Something else we see in the Watchmen series are airplanes flying overhead. That really happened, although we don’t know the specifics of exactly how many or what planes they were. The official report suggests they were most likely privately-owned planes and not military craft. It also says there may have been as many as six airplanes that flew overhead, shooting people below and dropping explosives.

At about 5:30 AM, there was some hard fighting between about 50 National Guard soldiers and a defensive line of Black men. As the Black defenders were pushed back by the overwhelming numbers, the white rioters would break into homes and businesses to steal anything of value and either shoot anyone who resisted or anyone who had a gun, and the unarmed who didn’t resist were forced onto the streets where they’d be rounded up by others in the mob.

The police and National Guard weren’t helping because they weren’t arresting or disarming the white rioters, but instead they were arresting the Black citizens who were trying to defend their homes and businesses.

After sunup, the dark smoke from fires rising into the skies above Tulsa were obvious to people for miles around. Even those who hadn’t heard the news knew something was going on. As 9:00 AM neared, some businesses that would normally have been open were closed so their white owners could join in the riot.

Not all of them, though. In fact, there were some reports of white citizens in Tulsa helping protect their Black neighbors. Some who lived nearby the violence would hide families in their own homes. Others outside town welcomed strangers fleeing the danger.

At about 9:15 AM, the train from OKC arrived with 109 armed State Troops. They didn’t go to Greenwood at first, but instead went to the courthouse.

An eyewitness reported that between 10:15 AM and 10:30 AM, some police officers arrived at the homes of some of the most prominent Black families in town. They didn’t protect them, though. They set them on fire.

Martial law was declared at 11:30 AM and at this point many of the white rioters were going home—probably just because they were tired. Many of them had been awake for over 24 hours at this point. The last skirmish took place at about 12:30 PM and soon after that the State Troops started disarming the remaining white rioters and expelling them from the district. Throughout the rest of the day, more troops arrived and, at 8:00 PM on June 1st, the announcement was made that order was officially restored.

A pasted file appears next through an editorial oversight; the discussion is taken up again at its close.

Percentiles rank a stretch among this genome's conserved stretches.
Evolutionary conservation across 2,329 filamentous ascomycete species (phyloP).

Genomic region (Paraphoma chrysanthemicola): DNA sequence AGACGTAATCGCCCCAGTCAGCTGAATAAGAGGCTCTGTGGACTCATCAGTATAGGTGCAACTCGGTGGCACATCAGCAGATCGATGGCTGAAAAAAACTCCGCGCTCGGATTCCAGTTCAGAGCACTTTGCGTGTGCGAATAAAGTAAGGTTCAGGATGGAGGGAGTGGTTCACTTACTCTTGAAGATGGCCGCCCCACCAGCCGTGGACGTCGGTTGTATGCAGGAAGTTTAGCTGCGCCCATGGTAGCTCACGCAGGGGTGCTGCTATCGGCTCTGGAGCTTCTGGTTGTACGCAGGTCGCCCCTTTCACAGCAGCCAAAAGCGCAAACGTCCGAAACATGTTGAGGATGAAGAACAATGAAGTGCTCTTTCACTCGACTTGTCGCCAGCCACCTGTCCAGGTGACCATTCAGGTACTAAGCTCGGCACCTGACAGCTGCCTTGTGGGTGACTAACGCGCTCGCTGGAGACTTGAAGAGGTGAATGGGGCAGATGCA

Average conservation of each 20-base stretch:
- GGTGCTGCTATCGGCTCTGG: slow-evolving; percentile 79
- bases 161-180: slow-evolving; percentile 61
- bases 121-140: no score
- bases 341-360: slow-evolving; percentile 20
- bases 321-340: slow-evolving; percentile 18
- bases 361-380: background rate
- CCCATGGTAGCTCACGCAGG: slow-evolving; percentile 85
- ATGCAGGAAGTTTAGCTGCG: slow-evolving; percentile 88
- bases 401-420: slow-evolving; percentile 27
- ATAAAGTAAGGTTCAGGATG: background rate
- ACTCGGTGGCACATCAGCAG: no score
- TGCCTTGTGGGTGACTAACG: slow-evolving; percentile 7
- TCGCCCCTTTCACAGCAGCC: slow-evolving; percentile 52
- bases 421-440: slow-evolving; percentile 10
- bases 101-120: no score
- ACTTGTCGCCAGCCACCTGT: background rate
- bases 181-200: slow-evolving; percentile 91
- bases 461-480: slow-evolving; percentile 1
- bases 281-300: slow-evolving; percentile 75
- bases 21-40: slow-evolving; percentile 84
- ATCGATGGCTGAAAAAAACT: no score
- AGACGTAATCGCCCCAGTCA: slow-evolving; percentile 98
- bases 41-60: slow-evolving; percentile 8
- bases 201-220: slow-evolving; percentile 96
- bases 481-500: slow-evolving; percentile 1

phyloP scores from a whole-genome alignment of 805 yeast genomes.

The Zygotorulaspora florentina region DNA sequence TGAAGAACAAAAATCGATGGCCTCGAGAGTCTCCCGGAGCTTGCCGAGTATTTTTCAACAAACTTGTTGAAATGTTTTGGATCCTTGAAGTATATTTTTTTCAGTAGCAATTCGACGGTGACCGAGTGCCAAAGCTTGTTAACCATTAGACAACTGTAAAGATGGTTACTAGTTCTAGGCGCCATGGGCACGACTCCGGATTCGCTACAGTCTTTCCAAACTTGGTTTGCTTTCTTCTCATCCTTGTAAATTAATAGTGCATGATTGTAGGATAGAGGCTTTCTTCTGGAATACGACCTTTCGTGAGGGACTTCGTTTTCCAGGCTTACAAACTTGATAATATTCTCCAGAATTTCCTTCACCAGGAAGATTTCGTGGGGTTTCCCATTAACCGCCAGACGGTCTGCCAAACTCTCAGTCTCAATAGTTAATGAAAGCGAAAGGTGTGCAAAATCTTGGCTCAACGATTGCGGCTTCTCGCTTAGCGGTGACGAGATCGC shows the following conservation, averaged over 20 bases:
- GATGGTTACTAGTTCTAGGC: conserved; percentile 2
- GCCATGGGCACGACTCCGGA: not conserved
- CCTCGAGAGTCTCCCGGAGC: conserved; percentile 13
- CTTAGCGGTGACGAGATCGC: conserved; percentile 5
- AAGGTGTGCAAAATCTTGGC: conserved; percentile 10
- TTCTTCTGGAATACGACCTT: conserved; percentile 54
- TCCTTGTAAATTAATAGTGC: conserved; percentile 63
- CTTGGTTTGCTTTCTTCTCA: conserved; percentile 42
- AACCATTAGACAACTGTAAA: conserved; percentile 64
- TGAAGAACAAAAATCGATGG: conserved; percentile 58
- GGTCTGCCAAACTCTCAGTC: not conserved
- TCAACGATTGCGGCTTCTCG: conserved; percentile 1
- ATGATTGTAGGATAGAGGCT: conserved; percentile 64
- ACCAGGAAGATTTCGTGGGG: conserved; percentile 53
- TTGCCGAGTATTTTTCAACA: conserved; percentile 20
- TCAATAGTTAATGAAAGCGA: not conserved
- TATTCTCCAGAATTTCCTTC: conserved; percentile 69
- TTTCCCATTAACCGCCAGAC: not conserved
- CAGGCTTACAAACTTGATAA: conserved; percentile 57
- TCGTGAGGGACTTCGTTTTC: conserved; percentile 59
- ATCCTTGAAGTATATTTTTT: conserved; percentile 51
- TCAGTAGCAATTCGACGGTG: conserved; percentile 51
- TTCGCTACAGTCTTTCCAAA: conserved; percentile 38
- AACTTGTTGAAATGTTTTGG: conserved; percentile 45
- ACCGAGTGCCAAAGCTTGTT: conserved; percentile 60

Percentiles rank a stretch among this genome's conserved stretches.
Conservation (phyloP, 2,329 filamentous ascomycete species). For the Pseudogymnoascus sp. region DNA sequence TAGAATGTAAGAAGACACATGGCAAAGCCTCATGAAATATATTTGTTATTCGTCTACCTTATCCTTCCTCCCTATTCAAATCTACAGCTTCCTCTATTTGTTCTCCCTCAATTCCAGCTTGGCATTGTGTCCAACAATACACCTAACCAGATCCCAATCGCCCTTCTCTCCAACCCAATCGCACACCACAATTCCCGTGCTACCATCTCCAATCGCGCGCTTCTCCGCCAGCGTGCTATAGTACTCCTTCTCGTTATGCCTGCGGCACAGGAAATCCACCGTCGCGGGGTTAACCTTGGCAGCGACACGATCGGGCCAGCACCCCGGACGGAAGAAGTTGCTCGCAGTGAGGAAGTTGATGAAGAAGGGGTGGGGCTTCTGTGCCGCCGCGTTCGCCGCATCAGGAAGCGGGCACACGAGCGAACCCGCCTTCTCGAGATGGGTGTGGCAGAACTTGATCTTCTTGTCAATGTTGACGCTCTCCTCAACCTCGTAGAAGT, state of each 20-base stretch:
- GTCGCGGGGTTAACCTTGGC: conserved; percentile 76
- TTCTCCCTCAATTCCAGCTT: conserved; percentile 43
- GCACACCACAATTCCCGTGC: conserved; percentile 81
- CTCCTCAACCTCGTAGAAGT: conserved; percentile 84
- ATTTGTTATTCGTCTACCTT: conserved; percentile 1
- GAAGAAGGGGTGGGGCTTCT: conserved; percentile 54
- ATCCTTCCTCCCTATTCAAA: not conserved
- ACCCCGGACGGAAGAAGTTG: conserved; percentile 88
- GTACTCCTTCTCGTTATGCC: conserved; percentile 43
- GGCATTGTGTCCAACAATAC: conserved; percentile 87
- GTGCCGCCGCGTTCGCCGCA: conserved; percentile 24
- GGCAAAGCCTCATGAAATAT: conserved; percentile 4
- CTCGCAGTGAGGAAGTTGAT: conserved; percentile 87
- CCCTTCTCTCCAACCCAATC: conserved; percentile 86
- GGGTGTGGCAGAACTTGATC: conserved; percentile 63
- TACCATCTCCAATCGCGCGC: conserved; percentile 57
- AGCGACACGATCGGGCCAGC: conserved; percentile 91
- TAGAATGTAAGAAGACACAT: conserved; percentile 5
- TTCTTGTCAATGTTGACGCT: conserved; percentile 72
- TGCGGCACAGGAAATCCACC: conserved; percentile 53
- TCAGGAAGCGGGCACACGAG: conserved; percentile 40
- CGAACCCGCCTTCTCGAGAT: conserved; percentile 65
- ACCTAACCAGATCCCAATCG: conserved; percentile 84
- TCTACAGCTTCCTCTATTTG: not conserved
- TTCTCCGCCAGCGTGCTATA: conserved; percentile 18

The damage had been done.

We simply don’t know the full extent of how many people were murdered or displaced due to their homes or businesses being destroyed. There have been estimates, though, and according to the official report from the 2001 commission, those numbers range from 150 to 300 people killed and over 800 left injured.

And here’s a quick quote from the report about property damage:

“The Red Cross reported that 1,256 houses were burned, 215 houses were looted but not burned, and the total number of buildings not burned but looted and robbed were 314. The Tulsa Real Estate Exchange estimated $1.5 million worth of damages and one-third of that in the Black business district. The Exchange claimed personal property loss at $750,000. Between June 14, 1921, and June 6, 1922, $1.8 million of claims were filed against the city of Tulsa and disallowed.”

To put those in current numbers, the $1.5 million in damages in 1921 is worth about the same as about $25.3 million today.

$750,000 in personal property loss claimed is about the same as $12.6 million today, and the $1.8 million worth of claims against the city of Tulsa that were disallowed are about the same as $30 million in today’s dollars.

If you want to see the event as it was depicted in the Watchmen series, check out the opening of the very first episode. And if you want to learn more about the true story, check out some of the resources at the Greenwood Cultural Center in Tulsa, Oklahoma, at